Other ways to search: Events Calendar | UTHSC

Researchers Awarded Department of Defense Grant to Study the Role of Gut Microbiomes to Improve Outcomes in Dystonia


Mohammad Moshahid Khan, PhD, principal investigator and associate professor in the Department of Neurology in the College of Medicine at the University of Tennessee Health Science Center, was recently awarded a $308,000 grant from the Department of Defense for a study that will investigate the role of the gut microbiome in dystonia, a movement disorder of abnormal postures and involuntary twisting or repetitive movements, to improve neurobehavioral outcomes. Jianfeng Xiao, MD, PhD, associate professor in the Department of Neurology, is the co-investigator of the study.

Dr. Mohammad Moshahid Khan

Although the genetic and environmental causes of dystonia are difficult to determine, dystonia can be developed by factors including traumatic brain injuries, stroke, Parkinson’s disease, use of chronic antipsychotic therapy, and other conditions. The disorder impacts many Americans, and military personnel and veterans often develop dystonia.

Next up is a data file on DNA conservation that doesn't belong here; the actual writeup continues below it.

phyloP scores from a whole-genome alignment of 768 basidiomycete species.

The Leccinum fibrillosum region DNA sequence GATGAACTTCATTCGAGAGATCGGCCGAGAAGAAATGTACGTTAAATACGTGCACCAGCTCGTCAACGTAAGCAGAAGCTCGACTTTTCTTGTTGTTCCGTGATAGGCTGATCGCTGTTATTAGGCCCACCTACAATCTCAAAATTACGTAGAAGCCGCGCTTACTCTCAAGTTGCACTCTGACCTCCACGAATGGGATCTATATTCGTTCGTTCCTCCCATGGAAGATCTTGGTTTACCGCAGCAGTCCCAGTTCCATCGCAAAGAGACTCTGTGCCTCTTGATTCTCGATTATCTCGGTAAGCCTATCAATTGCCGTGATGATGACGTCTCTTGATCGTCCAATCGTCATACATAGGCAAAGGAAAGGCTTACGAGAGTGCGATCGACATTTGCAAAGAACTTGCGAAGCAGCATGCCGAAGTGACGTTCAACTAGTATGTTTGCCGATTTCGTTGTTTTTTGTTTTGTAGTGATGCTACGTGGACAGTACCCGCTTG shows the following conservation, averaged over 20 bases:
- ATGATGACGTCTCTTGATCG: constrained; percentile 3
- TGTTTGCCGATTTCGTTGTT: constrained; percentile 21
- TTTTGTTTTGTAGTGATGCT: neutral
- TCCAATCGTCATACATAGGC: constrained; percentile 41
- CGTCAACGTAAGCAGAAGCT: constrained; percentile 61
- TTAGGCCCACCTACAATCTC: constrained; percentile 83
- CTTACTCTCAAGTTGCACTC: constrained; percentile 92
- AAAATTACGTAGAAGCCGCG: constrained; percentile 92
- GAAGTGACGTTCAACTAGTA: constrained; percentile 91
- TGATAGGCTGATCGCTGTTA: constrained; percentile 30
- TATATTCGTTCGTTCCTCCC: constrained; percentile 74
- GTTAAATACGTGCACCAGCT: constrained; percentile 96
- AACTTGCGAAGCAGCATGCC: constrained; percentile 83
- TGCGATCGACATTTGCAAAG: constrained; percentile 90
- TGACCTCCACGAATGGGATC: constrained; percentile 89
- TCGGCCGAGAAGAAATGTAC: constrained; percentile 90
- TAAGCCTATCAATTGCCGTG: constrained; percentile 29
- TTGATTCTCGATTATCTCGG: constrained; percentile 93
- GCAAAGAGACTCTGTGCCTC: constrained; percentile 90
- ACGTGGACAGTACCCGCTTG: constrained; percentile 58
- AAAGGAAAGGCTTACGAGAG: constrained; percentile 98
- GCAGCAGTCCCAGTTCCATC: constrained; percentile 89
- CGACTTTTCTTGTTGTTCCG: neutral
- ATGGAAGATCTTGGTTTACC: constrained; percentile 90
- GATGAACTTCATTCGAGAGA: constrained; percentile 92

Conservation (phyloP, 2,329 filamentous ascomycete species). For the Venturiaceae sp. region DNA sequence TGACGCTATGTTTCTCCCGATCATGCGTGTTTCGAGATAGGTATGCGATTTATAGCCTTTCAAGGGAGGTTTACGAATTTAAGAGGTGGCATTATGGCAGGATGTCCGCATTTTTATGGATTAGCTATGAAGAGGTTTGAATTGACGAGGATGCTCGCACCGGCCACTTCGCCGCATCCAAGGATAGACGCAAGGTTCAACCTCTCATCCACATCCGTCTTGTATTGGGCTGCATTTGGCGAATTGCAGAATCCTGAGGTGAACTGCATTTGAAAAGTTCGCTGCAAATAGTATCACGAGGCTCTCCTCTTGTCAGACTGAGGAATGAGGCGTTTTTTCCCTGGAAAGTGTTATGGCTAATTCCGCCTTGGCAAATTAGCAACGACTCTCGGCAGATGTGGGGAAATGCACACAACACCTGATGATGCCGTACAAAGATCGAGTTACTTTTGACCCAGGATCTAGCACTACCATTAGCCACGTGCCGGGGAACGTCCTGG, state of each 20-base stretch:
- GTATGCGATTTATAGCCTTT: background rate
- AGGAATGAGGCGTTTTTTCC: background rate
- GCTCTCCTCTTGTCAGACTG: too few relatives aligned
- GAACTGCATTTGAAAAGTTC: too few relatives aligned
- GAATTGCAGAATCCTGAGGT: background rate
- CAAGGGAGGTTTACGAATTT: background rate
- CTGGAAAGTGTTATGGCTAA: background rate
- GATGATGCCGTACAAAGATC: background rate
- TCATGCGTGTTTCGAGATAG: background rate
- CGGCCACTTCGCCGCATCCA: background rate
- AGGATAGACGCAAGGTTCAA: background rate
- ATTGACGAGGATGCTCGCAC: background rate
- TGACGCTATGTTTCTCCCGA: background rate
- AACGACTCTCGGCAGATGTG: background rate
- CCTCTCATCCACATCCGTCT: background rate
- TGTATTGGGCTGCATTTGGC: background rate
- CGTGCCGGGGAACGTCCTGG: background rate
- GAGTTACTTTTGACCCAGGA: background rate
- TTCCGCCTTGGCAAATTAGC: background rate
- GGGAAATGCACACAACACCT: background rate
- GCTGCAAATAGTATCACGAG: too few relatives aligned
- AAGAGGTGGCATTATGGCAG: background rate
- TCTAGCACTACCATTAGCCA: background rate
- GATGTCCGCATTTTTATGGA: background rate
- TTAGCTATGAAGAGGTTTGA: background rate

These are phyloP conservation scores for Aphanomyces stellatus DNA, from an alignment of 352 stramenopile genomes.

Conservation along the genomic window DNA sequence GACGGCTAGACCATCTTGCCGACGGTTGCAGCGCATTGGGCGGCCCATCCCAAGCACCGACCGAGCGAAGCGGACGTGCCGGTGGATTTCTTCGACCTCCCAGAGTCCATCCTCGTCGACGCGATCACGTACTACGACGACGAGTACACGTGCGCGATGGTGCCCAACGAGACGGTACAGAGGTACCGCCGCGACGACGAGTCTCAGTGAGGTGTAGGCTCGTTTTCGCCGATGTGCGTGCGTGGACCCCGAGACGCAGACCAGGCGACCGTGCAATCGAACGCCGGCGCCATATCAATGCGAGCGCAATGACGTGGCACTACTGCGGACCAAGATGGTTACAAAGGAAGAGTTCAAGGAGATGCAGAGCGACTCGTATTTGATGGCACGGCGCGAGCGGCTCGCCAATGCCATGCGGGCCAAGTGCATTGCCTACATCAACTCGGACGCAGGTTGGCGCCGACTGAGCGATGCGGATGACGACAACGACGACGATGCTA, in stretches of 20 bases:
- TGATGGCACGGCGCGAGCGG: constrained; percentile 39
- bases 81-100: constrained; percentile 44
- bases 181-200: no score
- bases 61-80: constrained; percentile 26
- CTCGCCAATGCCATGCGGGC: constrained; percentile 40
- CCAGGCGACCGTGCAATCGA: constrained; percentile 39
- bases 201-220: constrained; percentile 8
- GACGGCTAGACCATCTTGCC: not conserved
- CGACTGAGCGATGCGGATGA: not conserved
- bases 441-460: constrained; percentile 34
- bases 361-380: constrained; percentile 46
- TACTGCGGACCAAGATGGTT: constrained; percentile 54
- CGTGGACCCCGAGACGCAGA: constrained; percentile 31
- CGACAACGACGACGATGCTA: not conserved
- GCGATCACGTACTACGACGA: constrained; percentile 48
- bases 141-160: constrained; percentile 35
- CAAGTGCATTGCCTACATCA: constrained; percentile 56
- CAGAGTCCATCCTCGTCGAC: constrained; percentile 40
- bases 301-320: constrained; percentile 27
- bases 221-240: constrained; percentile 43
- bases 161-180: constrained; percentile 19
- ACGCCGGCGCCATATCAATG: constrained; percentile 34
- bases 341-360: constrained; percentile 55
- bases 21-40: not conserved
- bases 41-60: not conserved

Considering gut microbiomes can influence brain behavior and development, and microbiomes can be modified, this study seeks to give a new perspective into the cause of the disease and discover how the gut microbiome may be able to modulate neurobehavioral dysfunction.

“There is no cure for dystonia. Some treatments are available, but they have a lot of side effects. We need to develop disease-modifying therapies that would stop the progression of dystonia symptoms, treat it, or delay the disease’s progression,” Dr. Khan said. “Most of the dystonia research focuses on the genetic and neurological aspects, and we thought there may be another factor that is non-genetic and can be modified, and that’s how we came up with the gut microbiome.”

To conduct this study, the team will examine the gut microbiome in a rodent model of dystonia by identifying specific bacteria or fungi that causes gastrointestinal abnormalities in the model and test the potential use of probiotics in decreasing behavioral deficits. The team aims to find the effectiveness of probiotics in treating neurobehavioral dysfunction in the rodent, in hopes this will lead to developing microbiome-based therapies for humans.

“The major goal is to develop a microbiome-based therapy for the treatment and prevention of dystonia. The mouse model we are using has a mutation that is clinically relevant to a human with dystonia,” Dr. Khan said. “The study opens up an entirely new direction on dystonia research and will provide a significant positive impact by defining the role of gut microbiome in the dystonia pathobiology and testing the impact of the microbiome approach in mitigating the neurobehavioral function in the dystonia.”